Category Archives: MLB

Let the games begin!!!

The flowers and trees are blooming, the weather is slowly getting warmer and for me that means only one thing..Let the games begin, it’s Baseball Season! Although there will only be one game today, BoSox vs Yank$, it is the beginning of my favorite time of the year.. Baseball is possibly the only thing that keeps me from going postal and/or stroking out with regard to politics and how the Congress critters and the Obama administration are running our country.

My favorite talking head, Keith Olbermann, is also a lover of all things baseball as well. He even has a blog on that he calls Baseball Nerd. It warms the cockles of my little black heart to know that the man who epitomizes leftwing values loves the sport of baseball as much, if not more, than I do.

The sport of baseball has a wonderful way of crossing political party lines. Even the asshat George Will worships baseball. I am fairly certain that the only thing Will and I have in common is our love of the sport. Will is fond of saying he only writes about politics to support his baseball habit.

Today George has an article up at WaPo that isn’t about’s about baseball. I know for a fact that I could sit and talk for hours and hours with George Will as long as the subject was baseball. The sport is a great equalizer and when I was a young hothead, the only time my father and I could stand each other was when we were watching, listening or talking about baseball. My fathers favorite word to describe me back then was…Commie. We had screaming matches about politics that would drive everyone else from the room. Our discussion’s would end with my father screaming that I was a commie-pinko and I would respond in kind.

But when the subject was baseball, we would be good to each other. Even when we loved different teams, we never got ugly or foul-mouthed towards each other. The best memories of my childhood are of my father and I listening to his beloved Dodgers on the radio and talking baseball.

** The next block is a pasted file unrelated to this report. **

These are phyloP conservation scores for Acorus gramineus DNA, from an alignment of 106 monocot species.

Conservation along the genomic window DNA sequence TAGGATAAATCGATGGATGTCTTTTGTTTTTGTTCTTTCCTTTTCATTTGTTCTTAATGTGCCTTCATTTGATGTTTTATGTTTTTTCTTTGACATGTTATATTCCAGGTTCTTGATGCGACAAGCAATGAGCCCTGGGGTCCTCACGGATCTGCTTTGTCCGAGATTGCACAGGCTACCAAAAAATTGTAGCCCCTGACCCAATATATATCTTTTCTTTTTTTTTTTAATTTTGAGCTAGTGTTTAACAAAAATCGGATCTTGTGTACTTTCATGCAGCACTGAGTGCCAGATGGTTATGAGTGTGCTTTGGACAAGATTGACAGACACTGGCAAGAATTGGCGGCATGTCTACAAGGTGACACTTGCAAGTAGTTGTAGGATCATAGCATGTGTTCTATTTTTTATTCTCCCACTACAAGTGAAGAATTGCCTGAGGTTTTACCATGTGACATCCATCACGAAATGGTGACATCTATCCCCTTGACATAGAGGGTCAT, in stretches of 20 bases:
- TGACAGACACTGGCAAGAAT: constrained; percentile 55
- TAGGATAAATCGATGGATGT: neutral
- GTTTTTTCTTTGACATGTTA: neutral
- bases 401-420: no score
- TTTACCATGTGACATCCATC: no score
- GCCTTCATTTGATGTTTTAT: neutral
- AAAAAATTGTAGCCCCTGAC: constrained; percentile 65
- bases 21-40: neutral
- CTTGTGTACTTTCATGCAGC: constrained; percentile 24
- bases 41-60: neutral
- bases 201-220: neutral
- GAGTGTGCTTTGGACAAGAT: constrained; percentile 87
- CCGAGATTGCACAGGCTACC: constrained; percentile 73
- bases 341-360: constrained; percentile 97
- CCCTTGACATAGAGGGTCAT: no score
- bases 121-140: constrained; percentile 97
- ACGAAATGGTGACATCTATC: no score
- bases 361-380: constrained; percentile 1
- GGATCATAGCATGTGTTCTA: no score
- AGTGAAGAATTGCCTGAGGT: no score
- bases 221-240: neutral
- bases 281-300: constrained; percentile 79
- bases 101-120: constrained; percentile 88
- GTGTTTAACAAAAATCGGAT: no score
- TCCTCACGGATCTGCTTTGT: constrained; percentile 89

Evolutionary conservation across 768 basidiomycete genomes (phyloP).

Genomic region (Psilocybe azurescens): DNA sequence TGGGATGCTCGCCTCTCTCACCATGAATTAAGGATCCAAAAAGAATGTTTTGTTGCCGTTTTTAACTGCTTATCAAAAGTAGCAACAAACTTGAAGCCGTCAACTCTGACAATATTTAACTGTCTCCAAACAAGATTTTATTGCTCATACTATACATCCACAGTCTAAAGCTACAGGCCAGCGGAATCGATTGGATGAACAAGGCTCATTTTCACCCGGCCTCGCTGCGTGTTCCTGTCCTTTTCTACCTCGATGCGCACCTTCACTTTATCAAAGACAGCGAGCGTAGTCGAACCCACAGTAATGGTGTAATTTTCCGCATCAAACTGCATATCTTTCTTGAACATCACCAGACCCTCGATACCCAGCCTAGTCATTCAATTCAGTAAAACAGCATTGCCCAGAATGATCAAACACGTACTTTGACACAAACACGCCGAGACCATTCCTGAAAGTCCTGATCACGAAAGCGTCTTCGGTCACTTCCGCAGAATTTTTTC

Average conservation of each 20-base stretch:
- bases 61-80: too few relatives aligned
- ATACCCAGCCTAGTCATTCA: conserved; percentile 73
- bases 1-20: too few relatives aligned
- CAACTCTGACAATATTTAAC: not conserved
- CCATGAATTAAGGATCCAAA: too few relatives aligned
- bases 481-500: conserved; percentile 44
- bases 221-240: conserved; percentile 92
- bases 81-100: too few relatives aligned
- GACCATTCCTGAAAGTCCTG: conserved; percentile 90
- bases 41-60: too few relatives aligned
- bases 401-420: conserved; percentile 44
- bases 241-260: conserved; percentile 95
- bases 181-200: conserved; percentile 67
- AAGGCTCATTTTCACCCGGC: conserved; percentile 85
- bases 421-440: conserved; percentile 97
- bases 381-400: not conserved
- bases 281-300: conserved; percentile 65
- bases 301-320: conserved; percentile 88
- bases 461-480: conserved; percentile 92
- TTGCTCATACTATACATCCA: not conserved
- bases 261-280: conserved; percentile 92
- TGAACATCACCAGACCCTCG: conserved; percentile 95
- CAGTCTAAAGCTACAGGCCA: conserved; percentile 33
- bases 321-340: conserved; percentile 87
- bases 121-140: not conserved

As an adult I hate the Dodgers, being a Padres fan and all. The Ball n’ Chain is a lifelong Dodger fan as well. Both of us have waited for this day all winter. We both participate in Fantasy Baseball leagues and I love that my spouse comes to me for advice on players to draft…it means I know more than he does about our national pastime.

Keith and George however, know far more than I regarding the history of baseball. So that means I read their baseball columns religiously.

Speakiing of religion..Yes, I do worship at the Church of MLB. It’s the only church I know where people who vehemently disagree can still be friends and lovers. And that is a wonderful thing indeed.

So I gotta cut this short as it’s time for church. 😉

I adore you Rickey Henderson.

Rickey was inducted into the Baseball Hall of Fame this past weekend. Before you non-sports people click off, read a little of the man that always talked in the third person about himself and loves the game so much, he was playing for a funky little non-MLB sanctioned team as recently as two years ago when most players are retired and golfing with friends.

Rickey is baseball’s all time base stealer. He grew up on the poor side of Oakland. He was born on Christmas Day in 1958. He played twice for my beloved Padres, but that isn’t why I adore Henderson. I love him because he loves the game of baseball as much or more than I do. It’s not the money, its the game for Rickey. From the U-T writeup on his wonderful, moving, made-me-cry-like-a-baby, HOF speech:

COOPERSTOWN, N.Y. – Giving credit where it’s overdue and probably unprecedented, Rickey Henderson entered the Hall of Fame by paying tribute to glazed doughnuts and hot chocolate, to 25-cent incentive bonuses and to the donkey Charlie Finley made an Oakland mascot.

And somehow, strangely enough, it all worked.

Baseball’s supreme speed demon, the game’s “most misunderstood player” in the estimation of former teammate Dave Stewart, consciously slowed his runaway tongue yesterday to deliver a curious, clever and surprisingly crafted induction speech.